US 4566496 A
The formation of tubular objects by spirally winding and seaming a relatively rigid strip of plastics material. A sealing flap (15, 215) along one longitudinal edge (5, 25) of the strip, and an engaging surface (16, 216) along the other edge (11, 211) positioned close to but separate from the interlocking portions (8 and 12, 28, 212) of these longitudinal edges. The provision of these sealing flaps and engaging surfaces permit the interlocking portions at the edges to be designed independent of the ability of these interlocking portions to create a fluid seal. This results in optimum operation of these interlocking portions to, for example, permit relatively rapid changes in the diameter of the tube as it is formed, as well as subsequent to its formation.
1. In a tube comprising an elongated strip having a body portion with two longitudinal edges, the strip being spirally wound to overlap and interlock said two longitudinal edges, a first of said longitudinal edges including a locking rib and a second of said longitudinal edges including a longitudinal socket sized to mechanically receive and engage said locking rib, the improvement comprising one of said longitudinal edges has a sealing flap extending laterally from said generally parallel to said body portion, said sealing flap being resilient relative to said body portion, said sealing flap having a surface for sealing engagement with the other of said longitudinal edges, said surface having a locking protuberance extending therealong, the other of said longitudinal edges including a mating surface on said body portion in engagement with said surface of said sealing flap, said mating surface comprising a recess which is shaped to conform to said surface of said flap whereby said tube includes a helically extending, fluid-tight seam.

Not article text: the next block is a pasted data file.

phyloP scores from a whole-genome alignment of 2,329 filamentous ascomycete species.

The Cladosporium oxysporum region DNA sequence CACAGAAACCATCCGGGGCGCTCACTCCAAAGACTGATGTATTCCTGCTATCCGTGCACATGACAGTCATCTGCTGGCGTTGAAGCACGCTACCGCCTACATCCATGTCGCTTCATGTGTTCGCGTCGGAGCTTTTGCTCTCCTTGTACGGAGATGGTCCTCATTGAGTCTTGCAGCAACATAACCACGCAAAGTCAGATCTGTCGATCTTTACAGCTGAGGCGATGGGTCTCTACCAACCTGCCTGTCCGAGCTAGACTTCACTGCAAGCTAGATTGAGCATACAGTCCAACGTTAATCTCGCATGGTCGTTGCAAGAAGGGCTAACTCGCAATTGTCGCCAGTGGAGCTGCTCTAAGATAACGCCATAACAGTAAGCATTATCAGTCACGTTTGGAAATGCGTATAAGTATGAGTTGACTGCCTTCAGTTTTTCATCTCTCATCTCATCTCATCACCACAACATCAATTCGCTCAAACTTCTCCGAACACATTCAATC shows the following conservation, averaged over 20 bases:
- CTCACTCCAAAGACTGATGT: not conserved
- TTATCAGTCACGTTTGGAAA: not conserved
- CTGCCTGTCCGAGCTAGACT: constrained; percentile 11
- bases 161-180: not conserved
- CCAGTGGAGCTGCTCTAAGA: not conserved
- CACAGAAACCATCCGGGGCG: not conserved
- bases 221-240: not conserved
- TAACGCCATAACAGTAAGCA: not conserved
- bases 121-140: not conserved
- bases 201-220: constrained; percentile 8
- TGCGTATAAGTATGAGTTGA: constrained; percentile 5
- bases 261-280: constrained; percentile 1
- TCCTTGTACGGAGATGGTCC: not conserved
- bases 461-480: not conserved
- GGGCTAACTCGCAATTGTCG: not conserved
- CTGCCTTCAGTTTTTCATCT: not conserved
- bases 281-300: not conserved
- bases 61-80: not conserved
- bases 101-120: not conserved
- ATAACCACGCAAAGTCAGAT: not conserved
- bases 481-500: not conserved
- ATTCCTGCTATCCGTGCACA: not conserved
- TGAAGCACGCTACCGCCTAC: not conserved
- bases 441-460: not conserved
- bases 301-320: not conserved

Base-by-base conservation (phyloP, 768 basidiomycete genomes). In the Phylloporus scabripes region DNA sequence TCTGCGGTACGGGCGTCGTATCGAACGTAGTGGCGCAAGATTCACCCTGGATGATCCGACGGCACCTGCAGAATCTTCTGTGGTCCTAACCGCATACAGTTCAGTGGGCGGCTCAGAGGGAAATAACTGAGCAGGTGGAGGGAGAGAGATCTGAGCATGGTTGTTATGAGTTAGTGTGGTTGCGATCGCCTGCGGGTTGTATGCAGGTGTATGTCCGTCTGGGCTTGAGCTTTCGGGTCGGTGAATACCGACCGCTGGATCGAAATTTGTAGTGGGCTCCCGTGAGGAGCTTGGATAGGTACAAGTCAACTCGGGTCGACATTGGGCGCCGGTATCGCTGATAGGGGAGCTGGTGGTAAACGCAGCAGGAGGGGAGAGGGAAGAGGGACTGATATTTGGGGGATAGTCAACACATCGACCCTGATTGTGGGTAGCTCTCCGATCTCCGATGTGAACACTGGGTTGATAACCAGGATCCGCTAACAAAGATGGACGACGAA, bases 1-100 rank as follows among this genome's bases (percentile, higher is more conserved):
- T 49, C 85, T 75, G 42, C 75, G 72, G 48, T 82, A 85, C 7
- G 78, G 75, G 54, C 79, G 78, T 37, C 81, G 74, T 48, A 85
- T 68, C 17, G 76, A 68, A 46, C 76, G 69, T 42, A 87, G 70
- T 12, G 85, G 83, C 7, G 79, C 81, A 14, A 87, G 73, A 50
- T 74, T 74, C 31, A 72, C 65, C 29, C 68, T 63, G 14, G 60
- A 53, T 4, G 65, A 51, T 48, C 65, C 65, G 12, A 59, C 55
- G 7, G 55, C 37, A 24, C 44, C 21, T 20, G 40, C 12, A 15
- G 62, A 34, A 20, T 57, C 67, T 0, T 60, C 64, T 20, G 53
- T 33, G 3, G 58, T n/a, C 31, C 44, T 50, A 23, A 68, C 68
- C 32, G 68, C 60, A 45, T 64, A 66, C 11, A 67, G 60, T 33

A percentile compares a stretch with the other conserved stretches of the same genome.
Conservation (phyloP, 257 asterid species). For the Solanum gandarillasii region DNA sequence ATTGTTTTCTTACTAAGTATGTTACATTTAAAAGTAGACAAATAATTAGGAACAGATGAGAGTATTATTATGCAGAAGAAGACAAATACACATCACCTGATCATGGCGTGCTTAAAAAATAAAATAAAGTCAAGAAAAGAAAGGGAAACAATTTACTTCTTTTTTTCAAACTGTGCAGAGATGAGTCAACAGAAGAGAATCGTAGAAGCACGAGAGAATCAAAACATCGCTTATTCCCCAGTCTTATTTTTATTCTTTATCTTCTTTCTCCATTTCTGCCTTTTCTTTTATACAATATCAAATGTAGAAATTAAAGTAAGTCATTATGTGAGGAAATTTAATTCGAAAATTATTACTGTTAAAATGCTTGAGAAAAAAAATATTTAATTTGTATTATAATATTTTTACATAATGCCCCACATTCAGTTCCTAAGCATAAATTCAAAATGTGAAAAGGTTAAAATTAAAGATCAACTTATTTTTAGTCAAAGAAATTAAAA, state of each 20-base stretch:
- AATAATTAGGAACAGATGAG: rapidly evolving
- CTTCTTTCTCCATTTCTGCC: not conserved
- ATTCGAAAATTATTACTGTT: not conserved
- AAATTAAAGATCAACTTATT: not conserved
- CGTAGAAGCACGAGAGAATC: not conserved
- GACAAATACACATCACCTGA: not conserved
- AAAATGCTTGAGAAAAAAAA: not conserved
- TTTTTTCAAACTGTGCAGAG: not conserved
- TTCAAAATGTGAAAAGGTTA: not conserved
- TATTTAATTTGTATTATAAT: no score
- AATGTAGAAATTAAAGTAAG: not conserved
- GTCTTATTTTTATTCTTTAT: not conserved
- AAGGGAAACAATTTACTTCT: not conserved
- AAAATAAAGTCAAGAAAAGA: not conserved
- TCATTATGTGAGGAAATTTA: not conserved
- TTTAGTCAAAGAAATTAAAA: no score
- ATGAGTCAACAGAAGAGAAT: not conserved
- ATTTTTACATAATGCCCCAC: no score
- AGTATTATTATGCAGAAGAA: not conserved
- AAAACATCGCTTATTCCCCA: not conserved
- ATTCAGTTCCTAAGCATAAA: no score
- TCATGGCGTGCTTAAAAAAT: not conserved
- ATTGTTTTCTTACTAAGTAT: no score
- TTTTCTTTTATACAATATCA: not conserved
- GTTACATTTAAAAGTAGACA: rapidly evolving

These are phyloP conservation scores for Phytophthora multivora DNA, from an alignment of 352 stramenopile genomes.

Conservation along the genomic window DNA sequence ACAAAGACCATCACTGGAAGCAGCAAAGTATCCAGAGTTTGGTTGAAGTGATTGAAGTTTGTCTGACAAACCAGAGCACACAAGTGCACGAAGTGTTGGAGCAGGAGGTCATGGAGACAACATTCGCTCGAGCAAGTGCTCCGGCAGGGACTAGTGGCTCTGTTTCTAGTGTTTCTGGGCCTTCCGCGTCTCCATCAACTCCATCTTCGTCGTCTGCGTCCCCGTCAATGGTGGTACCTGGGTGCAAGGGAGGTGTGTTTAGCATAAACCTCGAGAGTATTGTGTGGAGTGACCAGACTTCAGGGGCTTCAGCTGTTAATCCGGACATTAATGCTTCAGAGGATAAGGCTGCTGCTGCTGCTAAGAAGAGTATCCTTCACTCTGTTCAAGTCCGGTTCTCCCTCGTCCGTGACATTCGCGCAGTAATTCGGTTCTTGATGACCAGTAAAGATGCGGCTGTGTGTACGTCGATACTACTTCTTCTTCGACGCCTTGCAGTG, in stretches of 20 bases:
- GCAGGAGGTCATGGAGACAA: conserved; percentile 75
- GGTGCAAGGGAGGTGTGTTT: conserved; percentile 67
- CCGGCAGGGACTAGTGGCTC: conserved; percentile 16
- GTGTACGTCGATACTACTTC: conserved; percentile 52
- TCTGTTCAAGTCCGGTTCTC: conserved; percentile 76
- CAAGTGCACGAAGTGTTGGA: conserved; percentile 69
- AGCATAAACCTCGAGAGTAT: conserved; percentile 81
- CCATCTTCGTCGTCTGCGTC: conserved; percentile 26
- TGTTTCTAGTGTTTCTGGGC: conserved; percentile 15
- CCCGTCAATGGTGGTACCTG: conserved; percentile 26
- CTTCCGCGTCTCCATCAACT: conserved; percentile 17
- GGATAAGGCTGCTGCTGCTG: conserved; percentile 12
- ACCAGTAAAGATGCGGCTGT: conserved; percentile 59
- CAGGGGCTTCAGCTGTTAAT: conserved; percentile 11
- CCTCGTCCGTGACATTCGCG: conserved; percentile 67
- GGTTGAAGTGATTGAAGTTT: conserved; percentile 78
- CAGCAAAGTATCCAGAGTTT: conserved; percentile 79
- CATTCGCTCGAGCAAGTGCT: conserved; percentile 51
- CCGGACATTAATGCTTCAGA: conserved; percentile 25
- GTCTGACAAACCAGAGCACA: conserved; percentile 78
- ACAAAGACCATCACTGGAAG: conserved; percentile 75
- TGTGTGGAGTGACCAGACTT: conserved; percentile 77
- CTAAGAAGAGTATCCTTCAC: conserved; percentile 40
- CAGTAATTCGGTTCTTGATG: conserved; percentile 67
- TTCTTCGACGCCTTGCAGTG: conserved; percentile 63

2. A tube as set forth in claim 1 wherein said locking protuberance comprises a hook-like edge portion projecting out from said surface, said hook-like edge portion tapering to a feathered edge at the outermost edge of said sealing flap.
3. A tube as set forth in claim 1 wherein said sealing flap has been mechanically deflected by said mating surface to form a continuous seal which is biased closed.